In the days before the bill’s release, representatives from New York and New Jersey, high-tax states, convinced the committee that totally repealing the deduction for state and local taxes would harm their constituents, and imperil their votes.
Brady offered them a deal, which eventually made it into the legislation. The compromise was to limit the deduction for property taxes to $10,000, while still eliminating deductions for income and sales taxes.
That deal succeeded in bringing some blue-state representatives along. But it reduced revenues by some as-yet-undisclosed amount, forcing the taxwriters to scramble at the last minute to find offsets elsewhere in the bill.
As late as Wednesday evening, one idea they considered was phasing in the 20 percent corporate tax rate, or requiring it to rise back up toward today’s 35 percent.
At the last minute, though, they decided to make other concessions in the bill. They shortened the period of time for which businesses would be allowed to immediately write off all new investments, Rep. Tom Reed of New York explained. And they decided to end the new $300 credit for parents after five years, Texas Rep. Kenny Marchant said.
Political strategy factored into those last-minute changes. Republicans bet that future Congresses will renew the tax break for business investment, because business lobbyists will fight to keep them. The same goes for the expiring parent tax credit. Even a Democratic-controlled Congress would likely find it hard to tell families they were losing $600 a year in tax credits.
That doesn’t mean, though, that Democrats won’t seize on the temporary nature of the family credit to attack Republicans.
“The corporate tax breaks in the Republican plan are permanent — written in ink, set in stone, locked in place with the key thrown away. But families have to settle for temporary tax cuts,” said Oregon Sen. Ron Wyden, the top Democrat on the Senate Finance Committee.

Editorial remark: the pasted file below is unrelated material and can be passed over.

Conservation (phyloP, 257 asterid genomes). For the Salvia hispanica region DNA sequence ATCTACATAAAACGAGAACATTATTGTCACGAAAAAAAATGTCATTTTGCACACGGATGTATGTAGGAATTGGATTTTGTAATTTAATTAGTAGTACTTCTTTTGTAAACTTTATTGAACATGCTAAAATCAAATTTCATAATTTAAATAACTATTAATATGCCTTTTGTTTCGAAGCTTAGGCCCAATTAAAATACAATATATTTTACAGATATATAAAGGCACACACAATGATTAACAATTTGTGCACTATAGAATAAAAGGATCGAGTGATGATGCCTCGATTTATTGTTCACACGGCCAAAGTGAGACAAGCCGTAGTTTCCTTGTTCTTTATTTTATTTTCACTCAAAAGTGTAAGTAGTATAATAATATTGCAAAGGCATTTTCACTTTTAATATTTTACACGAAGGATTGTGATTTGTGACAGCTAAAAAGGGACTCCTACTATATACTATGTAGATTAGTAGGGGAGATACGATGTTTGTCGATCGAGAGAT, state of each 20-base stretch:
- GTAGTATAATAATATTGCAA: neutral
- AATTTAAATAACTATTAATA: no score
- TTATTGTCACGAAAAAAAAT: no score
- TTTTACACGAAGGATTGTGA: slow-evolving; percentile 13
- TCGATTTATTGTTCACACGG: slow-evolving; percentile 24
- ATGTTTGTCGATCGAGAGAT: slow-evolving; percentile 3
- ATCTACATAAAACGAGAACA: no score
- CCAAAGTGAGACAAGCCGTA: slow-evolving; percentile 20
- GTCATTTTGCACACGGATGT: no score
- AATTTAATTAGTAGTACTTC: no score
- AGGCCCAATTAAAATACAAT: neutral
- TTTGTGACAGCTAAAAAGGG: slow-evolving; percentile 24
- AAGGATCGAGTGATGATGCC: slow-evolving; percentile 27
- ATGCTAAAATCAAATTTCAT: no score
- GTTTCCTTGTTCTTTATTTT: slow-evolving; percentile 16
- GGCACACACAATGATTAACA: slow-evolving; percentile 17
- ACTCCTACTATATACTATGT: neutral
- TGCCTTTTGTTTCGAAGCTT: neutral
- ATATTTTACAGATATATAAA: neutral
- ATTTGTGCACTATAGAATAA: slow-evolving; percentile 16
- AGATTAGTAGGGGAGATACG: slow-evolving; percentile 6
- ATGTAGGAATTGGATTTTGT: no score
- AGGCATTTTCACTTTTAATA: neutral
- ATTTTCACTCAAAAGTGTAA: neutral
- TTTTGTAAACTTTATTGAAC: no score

Racing to the finish
If Ryan can get members to ignore the flak from Democrats and the threats from lobbyists, however, they stand a chance of getting legislation to Trump’s desk.
“I think the biggest pitfall actually is right when the bill is released. What is the reaction?” said Marc Gerson, chair of the law firm Miller & Chevalier and a former Ways and Means tax counsel.
If they can survive the first few days, Republicans will be in better shape to move tax reform on an expedited track.
For months, the “Big Six” Republicans negotiated a broad tax reform framework in order to have a common basis for action in the House and Senate. That group included Ryan, Brady, Senate Majority Leader Mitch McConnell, Senate Finance Committee Chairman Orrin Hatch, Treasury Secretary Steven Mnuchin, and National Economic Council Director Gary Cohn.
Now, the upper chamber will try to move its own legislation on a staggered basis with the House. Hatch said he would introduce legislation when Brady finished marking up the House bill, which he hopes is next week. Then, after the House bill advances to the floor, the plan would be for the Senate to move its bill to committee. In the ideal scenario, the House would have passed its bill before Thanksgiving, allowing the Senate to catch up that week. Then, the two chambers could reconcile their bills in December, allowing Trump to place his signature on the final product before the end of the year.